Information systems/technology

Butler County, Lewis and Clark Community Colleges hacked

Butler County and Lewis and Clark Community Colleges are the most recent victims in a spate of ransomware attacks targeting higher ed institutions.

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Analysts, colleges question Blackboard's all-of-the-above strategy

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The education company wants to be a cutting-edge software provider and support colleges using older versions. Analysts and some colleges worry the company is stretching itself too thin.

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Colleges move to digital transcripts managed by outside firms

Use of e-transcripts catches on, opening the door to new uses for the student record.

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Market forecast predicts major growth within LMS industry

A new market forecast suggests learning management systems won't just survive for another five years -- they'll thrive.

As colleges prepare for major software upgrades, Kuali tries to woo them from from corporate vendors

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As colleges replace aging campus management software, billions will be spent. Can open-source Kuali save money, and gain traction against corporate competitors?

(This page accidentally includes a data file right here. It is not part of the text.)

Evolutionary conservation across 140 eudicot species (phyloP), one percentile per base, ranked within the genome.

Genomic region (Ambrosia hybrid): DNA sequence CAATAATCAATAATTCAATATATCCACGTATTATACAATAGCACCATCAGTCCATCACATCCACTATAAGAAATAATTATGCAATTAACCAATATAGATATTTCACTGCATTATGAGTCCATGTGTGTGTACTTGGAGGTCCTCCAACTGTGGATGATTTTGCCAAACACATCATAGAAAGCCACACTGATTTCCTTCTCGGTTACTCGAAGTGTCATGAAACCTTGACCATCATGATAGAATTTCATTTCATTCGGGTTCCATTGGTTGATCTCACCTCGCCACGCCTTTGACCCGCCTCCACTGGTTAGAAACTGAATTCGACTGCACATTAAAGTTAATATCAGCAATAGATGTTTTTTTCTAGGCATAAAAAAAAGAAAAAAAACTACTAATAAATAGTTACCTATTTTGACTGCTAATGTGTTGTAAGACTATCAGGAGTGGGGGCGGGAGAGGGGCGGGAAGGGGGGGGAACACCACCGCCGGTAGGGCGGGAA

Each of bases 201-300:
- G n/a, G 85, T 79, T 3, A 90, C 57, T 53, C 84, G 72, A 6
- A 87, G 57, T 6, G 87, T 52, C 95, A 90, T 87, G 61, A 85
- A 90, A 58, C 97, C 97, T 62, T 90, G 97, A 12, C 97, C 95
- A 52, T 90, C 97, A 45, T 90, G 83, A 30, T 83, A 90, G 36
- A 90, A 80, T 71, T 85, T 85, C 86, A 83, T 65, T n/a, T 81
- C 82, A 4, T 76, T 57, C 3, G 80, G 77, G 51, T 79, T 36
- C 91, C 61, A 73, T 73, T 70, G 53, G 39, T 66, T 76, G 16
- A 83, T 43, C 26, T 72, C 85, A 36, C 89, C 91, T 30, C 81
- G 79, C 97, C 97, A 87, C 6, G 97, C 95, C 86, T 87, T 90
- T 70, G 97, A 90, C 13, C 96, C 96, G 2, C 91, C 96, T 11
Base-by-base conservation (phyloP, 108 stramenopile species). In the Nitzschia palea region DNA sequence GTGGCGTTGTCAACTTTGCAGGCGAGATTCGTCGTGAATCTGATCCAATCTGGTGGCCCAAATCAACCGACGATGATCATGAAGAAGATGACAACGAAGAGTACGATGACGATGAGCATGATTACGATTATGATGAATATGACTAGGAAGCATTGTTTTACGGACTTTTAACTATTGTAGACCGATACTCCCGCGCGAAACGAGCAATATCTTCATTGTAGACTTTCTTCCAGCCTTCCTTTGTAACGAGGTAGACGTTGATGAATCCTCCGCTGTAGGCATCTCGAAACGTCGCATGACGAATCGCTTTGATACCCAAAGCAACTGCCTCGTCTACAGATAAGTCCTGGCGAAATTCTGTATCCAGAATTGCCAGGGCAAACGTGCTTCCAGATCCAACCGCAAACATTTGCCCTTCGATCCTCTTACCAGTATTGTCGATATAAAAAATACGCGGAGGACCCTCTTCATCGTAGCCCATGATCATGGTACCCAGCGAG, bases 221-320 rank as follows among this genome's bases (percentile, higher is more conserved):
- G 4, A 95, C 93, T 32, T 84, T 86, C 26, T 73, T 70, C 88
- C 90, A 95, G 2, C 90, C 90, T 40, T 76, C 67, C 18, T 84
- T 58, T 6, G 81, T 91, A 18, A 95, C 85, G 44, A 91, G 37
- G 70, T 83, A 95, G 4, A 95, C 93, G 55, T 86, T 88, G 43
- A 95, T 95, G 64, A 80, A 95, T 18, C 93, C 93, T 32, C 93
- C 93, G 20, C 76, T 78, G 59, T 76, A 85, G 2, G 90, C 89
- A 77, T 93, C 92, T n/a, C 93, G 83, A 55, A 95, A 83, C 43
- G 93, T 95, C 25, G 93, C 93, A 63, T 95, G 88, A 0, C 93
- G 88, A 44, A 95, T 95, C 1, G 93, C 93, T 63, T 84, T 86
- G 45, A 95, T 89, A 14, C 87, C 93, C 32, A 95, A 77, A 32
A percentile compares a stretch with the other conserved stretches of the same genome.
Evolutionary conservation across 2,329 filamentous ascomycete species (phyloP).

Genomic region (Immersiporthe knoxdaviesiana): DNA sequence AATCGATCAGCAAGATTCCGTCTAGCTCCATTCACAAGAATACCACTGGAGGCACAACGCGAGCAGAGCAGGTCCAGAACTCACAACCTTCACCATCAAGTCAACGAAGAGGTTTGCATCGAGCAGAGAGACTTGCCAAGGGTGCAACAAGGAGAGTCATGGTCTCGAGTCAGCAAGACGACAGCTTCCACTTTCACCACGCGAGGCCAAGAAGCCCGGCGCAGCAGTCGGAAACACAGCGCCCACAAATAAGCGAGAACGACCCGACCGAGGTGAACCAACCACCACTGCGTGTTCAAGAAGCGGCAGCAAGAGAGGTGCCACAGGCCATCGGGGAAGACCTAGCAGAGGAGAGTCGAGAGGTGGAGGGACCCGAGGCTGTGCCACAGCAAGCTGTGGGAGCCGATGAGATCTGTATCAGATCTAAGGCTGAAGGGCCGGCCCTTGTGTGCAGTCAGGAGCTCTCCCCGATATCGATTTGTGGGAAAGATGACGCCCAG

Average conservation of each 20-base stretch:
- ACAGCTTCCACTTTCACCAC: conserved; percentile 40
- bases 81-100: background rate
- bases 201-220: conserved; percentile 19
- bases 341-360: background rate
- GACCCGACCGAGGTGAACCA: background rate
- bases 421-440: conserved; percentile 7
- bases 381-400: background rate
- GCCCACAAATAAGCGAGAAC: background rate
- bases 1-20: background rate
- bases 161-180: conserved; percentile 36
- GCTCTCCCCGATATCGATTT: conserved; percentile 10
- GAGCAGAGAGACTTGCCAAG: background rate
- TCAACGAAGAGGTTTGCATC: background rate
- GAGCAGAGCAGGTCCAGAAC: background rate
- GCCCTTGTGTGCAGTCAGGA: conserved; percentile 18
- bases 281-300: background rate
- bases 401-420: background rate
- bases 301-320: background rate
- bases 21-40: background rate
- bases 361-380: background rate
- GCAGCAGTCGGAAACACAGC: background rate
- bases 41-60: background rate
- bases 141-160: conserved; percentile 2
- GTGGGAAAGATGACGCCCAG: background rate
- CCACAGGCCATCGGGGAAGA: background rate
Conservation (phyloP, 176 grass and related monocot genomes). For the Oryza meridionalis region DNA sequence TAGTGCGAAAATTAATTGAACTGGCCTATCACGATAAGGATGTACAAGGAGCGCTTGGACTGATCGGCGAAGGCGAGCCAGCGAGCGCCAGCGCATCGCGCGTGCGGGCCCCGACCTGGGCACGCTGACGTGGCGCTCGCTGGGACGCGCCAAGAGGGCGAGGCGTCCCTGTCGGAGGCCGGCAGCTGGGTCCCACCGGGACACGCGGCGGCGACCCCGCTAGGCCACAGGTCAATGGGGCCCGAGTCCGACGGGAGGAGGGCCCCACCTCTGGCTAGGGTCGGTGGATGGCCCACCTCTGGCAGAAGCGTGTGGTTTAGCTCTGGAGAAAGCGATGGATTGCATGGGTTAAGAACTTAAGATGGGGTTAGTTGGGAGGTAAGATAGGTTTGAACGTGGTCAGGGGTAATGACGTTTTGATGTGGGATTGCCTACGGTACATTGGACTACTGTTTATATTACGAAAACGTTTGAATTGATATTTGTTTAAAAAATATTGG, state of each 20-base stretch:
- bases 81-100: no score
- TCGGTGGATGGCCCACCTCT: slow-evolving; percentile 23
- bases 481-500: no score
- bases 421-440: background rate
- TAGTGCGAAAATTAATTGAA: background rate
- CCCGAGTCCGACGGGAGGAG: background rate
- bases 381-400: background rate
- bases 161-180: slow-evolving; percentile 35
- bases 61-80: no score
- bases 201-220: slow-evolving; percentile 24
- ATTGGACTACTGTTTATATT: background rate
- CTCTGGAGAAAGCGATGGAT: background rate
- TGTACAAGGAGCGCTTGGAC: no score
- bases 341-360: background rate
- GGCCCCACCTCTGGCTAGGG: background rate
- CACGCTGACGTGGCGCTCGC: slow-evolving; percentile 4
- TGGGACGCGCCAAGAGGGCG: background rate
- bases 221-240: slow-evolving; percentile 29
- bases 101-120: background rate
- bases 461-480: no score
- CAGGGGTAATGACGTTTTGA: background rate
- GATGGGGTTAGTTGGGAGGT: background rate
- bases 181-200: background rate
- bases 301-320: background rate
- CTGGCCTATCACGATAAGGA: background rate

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MIT releases report on its role in the case against Internet activist Aaron Swartz

Six months after Aaron Swartz's suicide, report says MIT acted appropriately but missed opportunity to be leader on key legal and technology issues. Critics call it a whitewashing.

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Using data in a holistic way to support student success (opinion)

The truest measure of any technology’s value is the return the consumer gets on their investment. On behalf of their students, colleges and universities are today spending billions on new digital tools designed to propel the rapid shift to remote and online learning. But up to this point, the returns have fallen short.

According to a new survey, many students have begun to doubt the underlying value of a degree, with fewer than one in five responding that the learning experience is worth the cost. Today, professors, administrators and their private-sector technology partners need to find better ways to harness the range of new tools at our disposal to improve students’ learning and educational experiences in real time.

Never before have colleges and universities needed to demonstrate so clearly the value of what they provide students. That’s in no small part because higher education institutions now compete more directly with each other on educational efficacy. During the “sage on the stage” era, marketing materials and glossy brochures often highlighted campus life. That’s no longer the only salient criterion. Students are now more prone to judge professors and institutions on the basis of whether they will come away having attained knowledge and skills relevant for their long-term career success.

The good news is that, to a degree unavailable just a few years ago, technology and the data it generates hold the potential to empower instructors to give students feedback not only when a course is completed but also while they’re engaged in their studies, enabling them to glean more from the learning experience. But to maximize the return from those digital tools, those shaping and using technology need to think proactively, intentionally and creatively about how data are generated and how they are best integrated into instruction.